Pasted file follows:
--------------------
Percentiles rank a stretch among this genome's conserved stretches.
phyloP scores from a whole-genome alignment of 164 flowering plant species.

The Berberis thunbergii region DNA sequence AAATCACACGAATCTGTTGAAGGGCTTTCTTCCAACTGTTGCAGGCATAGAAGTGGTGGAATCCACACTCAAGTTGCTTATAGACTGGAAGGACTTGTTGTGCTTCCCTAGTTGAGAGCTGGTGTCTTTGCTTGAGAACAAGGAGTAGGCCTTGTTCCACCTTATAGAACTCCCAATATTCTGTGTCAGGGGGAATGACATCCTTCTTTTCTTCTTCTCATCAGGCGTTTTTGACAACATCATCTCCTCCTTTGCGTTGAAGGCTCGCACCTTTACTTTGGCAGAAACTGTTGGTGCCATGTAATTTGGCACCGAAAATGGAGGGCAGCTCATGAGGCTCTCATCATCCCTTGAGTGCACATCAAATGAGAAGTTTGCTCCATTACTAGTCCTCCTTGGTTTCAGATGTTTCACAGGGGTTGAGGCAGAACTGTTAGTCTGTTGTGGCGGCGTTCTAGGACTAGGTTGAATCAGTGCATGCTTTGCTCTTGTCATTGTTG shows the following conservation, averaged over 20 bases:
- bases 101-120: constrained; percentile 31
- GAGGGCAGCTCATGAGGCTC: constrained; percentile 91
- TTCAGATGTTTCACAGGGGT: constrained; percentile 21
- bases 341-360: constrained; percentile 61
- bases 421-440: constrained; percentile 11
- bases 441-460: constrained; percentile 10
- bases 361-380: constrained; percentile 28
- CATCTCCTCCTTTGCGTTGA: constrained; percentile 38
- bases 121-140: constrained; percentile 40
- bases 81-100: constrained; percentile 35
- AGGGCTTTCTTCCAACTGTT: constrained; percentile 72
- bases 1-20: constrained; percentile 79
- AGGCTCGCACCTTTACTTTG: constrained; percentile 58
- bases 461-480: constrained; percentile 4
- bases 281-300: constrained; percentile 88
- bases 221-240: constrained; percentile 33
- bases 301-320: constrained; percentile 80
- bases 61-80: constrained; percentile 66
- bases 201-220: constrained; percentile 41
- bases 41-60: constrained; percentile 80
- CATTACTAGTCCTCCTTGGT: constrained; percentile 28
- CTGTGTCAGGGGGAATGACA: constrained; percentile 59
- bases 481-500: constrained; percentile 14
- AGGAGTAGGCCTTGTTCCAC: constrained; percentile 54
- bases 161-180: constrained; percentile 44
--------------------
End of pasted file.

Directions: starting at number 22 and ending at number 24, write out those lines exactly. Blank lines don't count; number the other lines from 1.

- bases 201-220: constrained; percentile 41
- bases 41-60: constrained; percentile 80
- CATTACTAGTCCTCCTTGGT: constrained; percentile 28